Fair Credit Reporting Act: What You Need to Know

The Fair Credit Reporting Act (FCRA) is in place to protect you from fraudulent, inaccurate information that can damage your credit history. Outdated information, blatantly false information, and other things, such as debt collectors reporting old debt as new, are simply not allowed. Below is a brief overview of your rights as outlined by the FCRA.

1. You have the right to pull your credit report and obtain your credit score.

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Not only do you have the right to obtain a free credit report from each of the three major credit bureaus once every 12 months, but you are also allowed to review any credit report that has been used in a decision to deny you an extension of credit. For example, if you are denied a credit card because of a negative item on your Equifax report, you may contact them within 60 calendar days to obtain a copy of the report for yourself. This is done completely free and they may not charge you for obtaining this information.

Fair Credit Reporting Act: What You Need to Know

2. You have the right to know when credit report information has been used against you.

Any denial of credit must come with a "letter of adverse action" within five days of the date of denial.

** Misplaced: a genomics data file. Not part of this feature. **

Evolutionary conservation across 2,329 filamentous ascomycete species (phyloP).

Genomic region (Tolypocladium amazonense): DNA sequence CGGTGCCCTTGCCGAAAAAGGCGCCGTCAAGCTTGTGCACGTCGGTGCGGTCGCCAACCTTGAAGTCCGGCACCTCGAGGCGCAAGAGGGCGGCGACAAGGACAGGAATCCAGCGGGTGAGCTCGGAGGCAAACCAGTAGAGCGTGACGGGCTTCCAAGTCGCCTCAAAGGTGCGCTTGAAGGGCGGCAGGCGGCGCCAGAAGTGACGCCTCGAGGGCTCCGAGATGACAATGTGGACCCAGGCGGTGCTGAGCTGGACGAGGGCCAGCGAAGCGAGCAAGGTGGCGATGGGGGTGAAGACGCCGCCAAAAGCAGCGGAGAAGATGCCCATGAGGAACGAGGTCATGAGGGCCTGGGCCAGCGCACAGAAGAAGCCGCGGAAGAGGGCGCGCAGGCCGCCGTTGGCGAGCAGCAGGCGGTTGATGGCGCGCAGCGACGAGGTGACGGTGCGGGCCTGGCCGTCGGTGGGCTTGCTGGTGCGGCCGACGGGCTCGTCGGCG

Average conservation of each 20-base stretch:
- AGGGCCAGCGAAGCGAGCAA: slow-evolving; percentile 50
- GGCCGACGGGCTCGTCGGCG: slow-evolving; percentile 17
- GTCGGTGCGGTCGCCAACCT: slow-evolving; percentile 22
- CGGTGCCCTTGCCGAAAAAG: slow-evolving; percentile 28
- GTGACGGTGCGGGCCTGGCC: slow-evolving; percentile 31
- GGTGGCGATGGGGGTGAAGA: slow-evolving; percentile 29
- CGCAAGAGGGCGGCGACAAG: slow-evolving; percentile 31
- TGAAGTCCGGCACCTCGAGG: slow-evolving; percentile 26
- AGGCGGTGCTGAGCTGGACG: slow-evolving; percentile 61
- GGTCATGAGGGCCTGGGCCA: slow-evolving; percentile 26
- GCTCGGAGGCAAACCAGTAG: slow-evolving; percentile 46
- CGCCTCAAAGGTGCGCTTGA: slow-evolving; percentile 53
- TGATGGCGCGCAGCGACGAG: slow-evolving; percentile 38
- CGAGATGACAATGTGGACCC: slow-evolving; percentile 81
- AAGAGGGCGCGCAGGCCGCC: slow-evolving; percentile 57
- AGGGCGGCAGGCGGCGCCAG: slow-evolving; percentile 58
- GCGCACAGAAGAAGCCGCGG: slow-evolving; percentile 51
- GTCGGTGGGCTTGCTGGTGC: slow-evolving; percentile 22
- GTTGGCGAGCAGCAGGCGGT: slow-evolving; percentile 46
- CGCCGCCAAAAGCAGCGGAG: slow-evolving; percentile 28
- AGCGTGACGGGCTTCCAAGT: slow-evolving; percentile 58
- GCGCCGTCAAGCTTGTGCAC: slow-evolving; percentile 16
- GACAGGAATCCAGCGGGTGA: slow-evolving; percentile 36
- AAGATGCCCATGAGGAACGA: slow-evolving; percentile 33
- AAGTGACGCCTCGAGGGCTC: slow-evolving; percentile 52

3. You have the right to dispute any false information and to have outdated and incorrect information removed from your report.

If you find information that is incorrect, you can write to the agency reporting it to dispute it and have it removed.

4. You have the right to limit access to your credit report.

Not everyone is allowed to view your credit report. For example, employers or potential employers must have your written permission to obtain your report, and the FCRA defines who is allowed to pull your information. Furthermore, you can "opt out" of getting pre-screened credit card offers based on published information by the credit agencies by calling 1-888-5-OPTOUT (1-888-567-8688).

5. You have the right to place alerts on your credit report for fraud, identity theft, or if you are on active duty in the military.

If you have been the victim of identity theft or fraud, you can have your credit put on alert or frozen. If you are in the military on active duty, you also have rights surrounding alerts on your file.

6. You have the right to bring lawsuits against those who have violated FCRA laws.

If a creditor or debt collection agency has failed to remove incorrect or outdated information about you after investigation, or if a company continues to report old debt as new, or fails to remove incorrect information, you may choose to bring a lawsuit for damages against them.

These are the basics to help guide you in knowing what rights you have as a consumer to investigate and challenge any false or misleading information about yourself. Remember, should you choose to seek damages from those who have violated any of your rights under FCRA, seek the advice and assistance of experienced fair credit lawyers.

Fair Credit Reporting Act: What You Need to Know

Sergei Lemberg, Esq. is the Principal of Lemberg & Associates, a law firm specializing in fair debt collection law, lemon law, and other consumer law.